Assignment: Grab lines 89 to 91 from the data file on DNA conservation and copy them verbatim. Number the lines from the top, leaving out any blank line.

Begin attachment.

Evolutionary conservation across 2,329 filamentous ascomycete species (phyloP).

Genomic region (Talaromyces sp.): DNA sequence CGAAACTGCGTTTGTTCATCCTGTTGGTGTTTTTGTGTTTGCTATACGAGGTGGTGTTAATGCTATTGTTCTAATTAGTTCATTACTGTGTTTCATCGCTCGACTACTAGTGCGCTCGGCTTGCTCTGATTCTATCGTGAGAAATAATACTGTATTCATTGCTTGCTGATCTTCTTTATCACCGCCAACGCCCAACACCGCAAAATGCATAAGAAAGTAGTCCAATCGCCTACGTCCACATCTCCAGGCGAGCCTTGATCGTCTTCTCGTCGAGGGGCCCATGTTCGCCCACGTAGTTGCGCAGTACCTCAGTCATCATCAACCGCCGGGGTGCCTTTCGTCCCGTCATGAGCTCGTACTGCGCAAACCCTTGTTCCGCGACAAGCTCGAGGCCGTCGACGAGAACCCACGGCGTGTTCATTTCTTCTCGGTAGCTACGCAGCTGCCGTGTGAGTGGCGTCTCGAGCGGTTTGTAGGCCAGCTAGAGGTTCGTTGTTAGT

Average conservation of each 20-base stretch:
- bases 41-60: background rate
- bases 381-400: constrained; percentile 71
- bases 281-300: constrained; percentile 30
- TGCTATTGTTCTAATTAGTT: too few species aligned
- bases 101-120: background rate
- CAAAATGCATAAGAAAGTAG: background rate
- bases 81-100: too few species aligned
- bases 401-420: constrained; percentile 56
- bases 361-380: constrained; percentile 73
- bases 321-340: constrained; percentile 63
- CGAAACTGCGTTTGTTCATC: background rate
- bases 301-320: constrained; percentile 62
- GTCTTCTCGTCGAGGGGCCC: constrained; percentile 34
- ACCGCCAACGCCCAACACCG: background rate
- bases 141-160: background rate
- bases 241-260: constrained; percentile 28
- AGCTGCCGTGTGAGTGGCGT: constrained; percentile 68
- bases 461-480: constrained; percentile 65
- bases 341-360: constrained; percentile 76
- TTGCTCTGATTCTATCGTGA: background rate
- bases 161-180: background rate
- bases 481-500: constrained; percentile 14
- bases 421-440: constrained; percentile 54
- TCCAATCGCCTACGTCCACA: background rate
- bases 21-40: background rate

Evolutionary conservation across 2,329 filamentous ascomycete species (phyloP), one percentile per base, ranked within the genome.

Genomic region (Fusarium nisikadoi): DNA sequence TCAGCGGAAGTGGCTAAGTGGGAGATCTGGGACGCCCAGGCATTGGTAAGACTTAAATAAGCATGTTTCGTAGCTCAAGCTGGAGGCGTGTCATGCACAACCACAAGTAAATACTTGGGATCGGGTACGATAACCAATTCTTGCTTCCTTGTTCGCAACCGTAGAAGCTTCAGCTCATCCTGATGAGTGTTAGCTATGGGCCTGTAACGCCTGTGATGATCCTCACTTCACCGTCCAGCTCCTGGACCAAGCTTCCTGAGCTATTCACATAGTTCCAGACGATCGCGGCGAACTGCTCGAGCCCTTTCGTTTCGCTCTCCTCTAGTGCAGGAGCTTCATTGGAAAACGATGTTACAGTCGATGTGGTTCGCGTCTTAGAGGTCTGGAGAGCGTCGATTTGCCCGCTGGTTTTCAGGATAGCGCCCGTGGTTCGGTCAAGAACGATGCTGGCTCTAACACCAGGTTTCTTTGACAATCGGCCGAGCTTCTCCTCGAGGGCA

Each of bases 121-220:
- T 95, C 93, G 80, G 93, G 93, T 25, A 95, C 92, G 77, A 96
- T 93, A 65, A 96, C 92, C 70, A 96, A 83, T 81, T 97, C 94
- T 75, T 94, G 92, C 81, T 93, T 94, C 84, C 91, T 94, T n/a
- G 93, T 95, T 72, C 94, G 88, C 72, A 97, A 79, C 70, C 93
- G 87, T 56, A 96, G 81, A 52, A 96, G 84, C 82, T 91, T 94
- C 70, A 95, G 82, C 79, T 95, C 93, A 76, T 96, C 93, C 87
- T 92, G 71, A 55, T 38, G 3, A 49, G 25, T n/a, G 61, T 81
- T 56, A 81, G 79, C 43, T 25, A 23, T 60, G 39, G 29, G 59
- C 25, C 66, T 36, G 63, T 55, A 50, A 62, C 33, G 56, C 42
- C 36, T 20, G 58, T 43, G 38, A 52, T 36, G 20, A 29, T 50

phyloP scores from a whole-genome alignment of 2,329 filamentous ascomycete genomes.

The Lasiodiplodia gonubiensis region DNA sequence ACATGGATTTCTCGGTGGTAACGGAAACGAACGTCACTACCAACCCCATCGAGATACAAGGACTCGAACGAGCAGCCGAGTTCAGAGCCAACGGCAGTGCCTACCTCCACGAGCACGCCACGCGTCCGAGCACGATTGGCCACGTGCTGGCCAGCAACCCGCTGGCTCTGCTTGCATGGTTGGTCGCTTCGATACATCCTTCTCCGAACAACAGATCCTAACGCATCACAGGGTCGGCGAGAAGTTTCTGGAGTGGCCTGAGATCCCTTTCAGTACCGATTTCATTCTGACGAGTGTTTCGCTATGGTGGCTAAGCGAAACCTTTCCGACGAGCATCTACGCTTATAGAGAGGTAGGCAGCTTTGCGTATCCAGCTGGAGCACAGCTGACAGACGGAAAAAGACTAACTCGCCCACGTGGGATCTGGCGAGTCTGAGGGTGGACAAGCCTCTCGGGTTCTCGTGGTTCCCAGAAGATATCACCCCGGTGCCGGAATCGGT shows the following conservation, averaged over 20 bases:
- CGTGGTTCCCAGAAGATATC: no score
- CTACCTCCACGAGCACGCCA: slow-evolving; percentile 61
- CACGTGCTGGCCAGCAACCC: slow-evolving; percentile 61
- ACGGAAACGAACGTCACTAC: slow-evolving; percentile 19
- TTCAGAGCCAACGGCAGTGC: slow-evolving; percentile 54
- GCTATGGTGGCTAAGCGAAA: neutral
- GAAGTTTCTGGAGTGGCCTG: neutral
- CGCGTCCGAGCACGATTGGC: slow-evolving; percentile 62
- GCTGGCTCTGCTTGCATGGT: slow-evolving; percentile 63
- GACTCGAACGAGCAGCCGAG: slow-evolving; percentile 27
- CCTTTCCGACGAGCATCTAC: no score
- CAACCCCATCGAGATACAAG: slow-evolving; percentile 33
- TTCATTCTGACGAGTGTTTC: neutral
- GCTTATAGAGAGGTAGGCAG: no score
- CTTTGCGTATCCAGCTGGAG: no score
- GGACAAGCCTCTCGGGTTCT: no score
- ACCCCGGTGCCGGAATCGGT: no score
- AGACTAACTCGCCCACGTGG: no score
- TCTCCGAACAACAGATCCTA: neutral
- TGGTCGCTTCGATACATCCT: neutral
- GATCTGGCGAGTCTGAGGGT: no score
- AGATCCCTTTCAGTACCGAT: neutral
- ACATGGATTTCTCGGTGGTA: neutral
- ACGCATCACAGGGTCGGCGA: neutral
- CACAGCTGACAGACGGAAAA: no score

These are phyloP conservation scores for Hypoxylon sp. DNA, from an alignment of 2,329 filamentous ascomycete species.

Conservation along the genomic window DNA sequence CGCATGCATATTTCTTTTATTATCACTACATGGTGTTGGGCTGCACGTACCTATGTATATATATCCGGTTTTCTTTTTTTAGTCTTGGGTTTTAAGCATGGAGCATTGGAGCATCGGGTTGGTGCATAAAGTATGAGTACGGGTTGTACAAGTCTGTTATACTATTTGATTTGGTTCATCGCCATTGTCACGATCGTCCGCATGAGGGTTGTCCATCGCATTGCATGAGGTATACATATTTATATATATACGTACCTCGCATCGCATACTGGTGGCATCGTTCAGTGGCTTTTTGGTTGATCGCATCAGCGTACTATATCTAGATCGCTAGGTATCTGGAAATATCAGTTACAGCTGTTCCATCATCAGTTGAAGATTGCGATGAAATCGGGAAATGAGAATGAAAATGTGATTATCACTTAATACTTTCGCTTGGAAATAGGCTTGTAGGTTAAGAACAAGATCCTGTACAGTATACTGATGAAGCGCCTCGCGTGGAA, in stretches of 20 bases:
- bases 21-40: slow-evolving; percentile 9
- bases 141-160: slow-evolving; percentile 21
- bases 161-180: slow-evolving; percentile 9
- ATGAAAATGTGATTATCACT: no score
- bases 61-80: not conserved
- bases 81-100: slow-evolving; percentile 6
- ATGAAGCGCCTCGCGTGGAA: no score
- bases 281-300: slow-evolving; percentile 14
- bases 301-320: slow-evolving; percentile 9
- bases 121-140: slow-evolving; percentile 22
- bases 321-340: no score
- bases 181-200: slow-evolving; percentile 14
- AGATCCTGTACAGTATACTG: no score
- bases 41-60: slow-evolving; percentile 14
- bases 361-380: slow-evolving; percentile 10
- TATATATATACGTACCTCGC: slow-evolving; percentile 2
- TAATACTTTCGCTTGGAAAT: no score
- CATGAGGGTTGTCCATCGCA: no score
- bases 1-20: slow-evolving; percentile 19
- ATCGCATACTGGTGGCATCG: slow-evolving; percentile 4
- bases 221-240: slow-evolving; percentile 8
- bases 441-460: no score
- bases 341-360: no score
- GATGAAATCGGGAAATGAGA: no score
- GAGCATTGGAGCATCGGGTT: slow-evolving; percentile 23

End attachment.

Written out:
- bases 1-20: slow-evolving; percentile 19
- ATCGCATACTGGTGGCATCG: slow-evolving; percentile 4
- bases 221-240: slow-evolving; percentile 8